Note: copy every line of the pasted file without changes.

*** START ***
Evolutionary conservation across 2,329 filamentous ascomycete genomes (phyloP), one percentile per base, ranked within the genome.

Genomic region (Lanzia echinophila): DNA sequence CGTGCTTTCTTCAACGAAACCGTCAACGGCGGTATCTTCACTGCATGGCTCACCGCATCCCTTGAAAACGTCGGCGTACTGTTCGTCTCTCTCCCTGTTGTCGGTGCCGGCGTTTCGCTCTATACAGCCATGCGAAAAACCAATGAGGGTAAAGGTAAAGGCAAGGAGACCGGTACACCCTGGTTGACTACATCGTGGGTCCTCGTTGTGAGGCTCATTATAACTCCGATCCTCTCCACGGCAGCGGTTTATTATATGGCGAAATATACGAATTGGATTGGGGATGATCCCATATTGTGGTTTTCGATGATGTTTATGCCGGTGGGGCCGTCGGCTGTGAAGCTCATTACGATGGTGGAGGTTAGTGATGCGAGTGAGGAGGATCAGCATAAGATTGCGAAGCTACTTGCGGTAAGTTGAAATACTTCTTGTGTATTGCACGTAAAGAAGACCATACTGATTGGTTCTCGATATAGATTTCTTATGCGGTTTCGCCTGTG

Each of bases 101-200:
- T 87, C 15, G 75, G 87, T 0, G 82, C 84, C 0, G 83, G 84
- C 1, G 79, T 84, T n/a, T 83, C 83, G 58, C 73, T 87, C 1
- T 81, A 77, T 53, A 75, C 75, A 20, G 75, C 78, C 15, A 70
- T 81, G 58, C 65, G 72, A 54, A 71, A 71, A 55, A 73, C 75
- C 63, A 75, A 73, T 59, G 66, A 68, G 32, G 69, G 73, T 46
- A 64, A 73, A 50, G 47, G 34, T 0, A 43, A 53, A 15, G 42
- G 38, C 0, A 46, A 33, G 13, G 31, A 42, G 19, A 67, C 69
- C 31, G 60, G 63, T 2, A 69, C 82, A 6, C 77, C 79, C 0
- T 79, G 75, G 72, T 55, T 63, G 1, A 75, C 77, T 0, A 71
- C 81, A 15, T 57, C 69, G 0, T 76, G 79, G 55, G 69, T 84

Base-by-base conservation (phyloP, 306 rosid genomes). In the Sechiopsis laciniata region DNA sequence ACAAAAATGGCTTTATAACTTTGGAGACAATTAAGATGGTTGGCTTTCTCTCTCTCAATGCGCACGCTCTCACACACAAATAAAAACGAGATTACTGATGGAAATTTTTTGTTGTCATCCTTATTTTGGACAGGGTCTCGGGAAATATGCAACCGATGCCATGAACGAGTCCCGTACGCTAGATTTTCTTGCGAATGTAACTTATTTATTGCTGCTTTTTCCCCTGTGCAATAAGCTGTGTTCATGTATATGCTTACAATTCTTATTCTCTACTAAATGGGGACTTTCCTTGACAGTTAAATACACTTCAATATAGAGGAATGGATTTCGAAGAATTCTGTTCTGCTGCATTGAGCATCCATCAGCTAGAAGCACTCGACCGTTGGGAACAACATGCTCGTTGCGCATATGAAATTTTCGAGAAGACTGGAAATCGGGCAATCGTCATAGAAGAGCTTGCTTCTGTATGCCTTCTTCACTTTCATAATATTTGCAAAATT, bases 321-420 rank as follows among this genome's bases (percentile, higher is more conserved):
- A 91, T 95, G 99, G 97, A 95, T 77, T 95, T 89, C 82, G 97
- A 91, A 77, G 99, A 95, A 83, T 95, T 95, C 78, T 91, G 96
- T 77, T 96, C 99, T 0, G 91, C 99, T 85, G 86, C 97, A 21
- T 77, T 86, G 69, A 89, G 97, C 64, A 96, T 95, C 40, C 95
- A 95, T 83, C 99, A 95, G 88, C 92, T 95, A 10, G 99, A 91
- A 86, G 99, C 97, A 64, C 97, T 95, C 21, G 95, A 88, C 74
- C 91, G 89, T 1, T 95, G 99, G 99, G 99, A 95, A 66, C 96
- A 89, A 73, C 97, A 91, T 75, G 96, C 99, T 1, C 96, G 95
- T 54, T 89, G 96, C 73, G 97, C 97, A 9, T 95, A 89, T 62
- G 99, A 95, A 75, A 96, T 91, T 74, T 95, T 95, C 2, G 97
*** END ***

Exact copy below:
Evolutionary conservation across 2,329 filamentous ascomycete genomes (phyloP), one percentile per base, ranked within the genome.

Genomic region (Lanzia echinophila): DNA sequence CGTGCTTTCTTCAACGAAACCGTCAACGGCGGTATCTTCACTGCATGGCTCACCGCATCCCTTGAAAACGTCGGCGTACTGTTCGTCTCTCTCCCTGTTGTCGGTGCCGGCGTTTCGCTCTATACAGCCATGCGAAAAACCAATGAGGGTAAAGGTAAAGGCAAGGAGACCGGTACACCCTGGTTGACTACATCGTGGGTCCTCGTTGTGAGGCTCATTATAACTCCGATCCTCTCCACGGCAGCGGTTTATTATATGGCGAAATATACGAATTGGATTGGGGATGATCCCATATTGTGGTTTTCGATGATGTTTATGCCGGTGGGGCCGTCGGCTGTGAAGCTCATTACGATGGTGGAGGTTAGTGATGCGAGTGAGGAGGATCAGCATAAGATTGCGAAGCTACTTGCGGTAAGTTGAAATACTTCTTGTGTATTGCACGTAAAGAAGACCATACTGATTGGTTCTCGATATAGATTTCTTATGCGGTTTCGCCTGTG

Each of bases 101-200:
- T 87, C 15, G 75, G 87, T 0, G 82, C 84, C 0, G 83, G 84
- C 1, G 79, T 84, T n/a, T 83, C 83, G 58, C 73, T 87, C 1
- T 81, A 77, T 53, A 75, C 75, A 20, G 75, C 78, C 15, A 70
- T 81, G 58, C 65, G 72, A 54, A 71, A 71, A 55, A 73, C 75
- C 63, A 75, A 73, T 59, G 66, A 68, G 32, G 69, G 73, T 46
- A 64, A 73, A 50, G 47, G 34, T 0, A 43, A 53, A 15, G 42
- G 38, C 0, A 46, A 33, G 13, G 31, A 42, G 19, A 67, C 69
- C 31, G 60, G 63, T 2, A 69, C 82, A 6, C 77, C 79, C 0
- T 79, G 75, G 72, T 55, T 63, G 1, A 75, C 77, T 0, A 71
- C 81, A 15, T 57, C 69, G 0, T 76, G 79, G 55, G 69, T 84

Base-by-base conservation (phyloP, 306 rosid genomes). In the Sechiopsis laciniata region DNA sequence ACAAAAATGGCTTTATAACTTTGGAGACAATTAAGATGGTTGGCTTTCTCTCTCTCAATGCGCACGCTCTCACACACAAATAAAAACGAGATTACTGATGGAAATTTTTTGTTGTCATCCTTATTTTGGACAGGGTCTCGGGAAATATGCAACCGATGCCATGAACGAGTCCCGTACGCTAGATTTTCTTGCGAATGTAACTTATTTATTGCTGCTTTTTCCCCTGTGCAATAAGCTGTGTTCATGTATATGCTTACAATTCTTATTCTCTACTAAATGGGGACTTTCCTTGACAGTTAAATACACTTCAATATAGAGGAATGGATTTCGAAGAATTCTGTTCTGCTGCATTGAGCATCCATCAGCTAGAAGCACTCGACCGTTGGGAACAACATGCTCGTTGCGCATATGAAATTTTCGAGAAGACTGGAAATCGGGCAATCGTCATAGAAGAGCTTGCTTCTGTATGCCTTCTTCACTTTCATAATATTTGCAAAATT, bases 321-420 rank as follows among this genome's bases (percentile, higher is more conserved):
- A 91, T 95, G 99, G 97, A 95, T 77, T 95, T 89, C 82, G 97
- A 91, A 77, G 99, A 95, A 83, T 95, T 95, C 78, T 91, G 96
- T 77, T 96, C 99, T 0, G 91, C 99, T 85, G 86, C 97, A 21
- T 77, T 86, G 69, A 89, G 97, C 64, A 96, T 95, C 40, C 95
- A 95, T 83, C 99, A 95, G 88, C 92, T 95, A 10, G 99, A 91
- A 86, G 99, C 97, A 64, C 97, T 95, C 21, G 95, A 88, C 74
- C 91, G 89, T 1, T 95, G 99, G 99, G 99, A 95, A 66, C 96
- A 89, A 73, C 97, A 91, T 75, G 96, C 99, T 1, C 96, G 95
- T 54, T 89, G 96, C 73, G 97, C 97, A 9, T 95, A 89, T 62
- G 99, A 95, A 75, A 96, T 91, T 74, T 95, T 95, C 2, G 97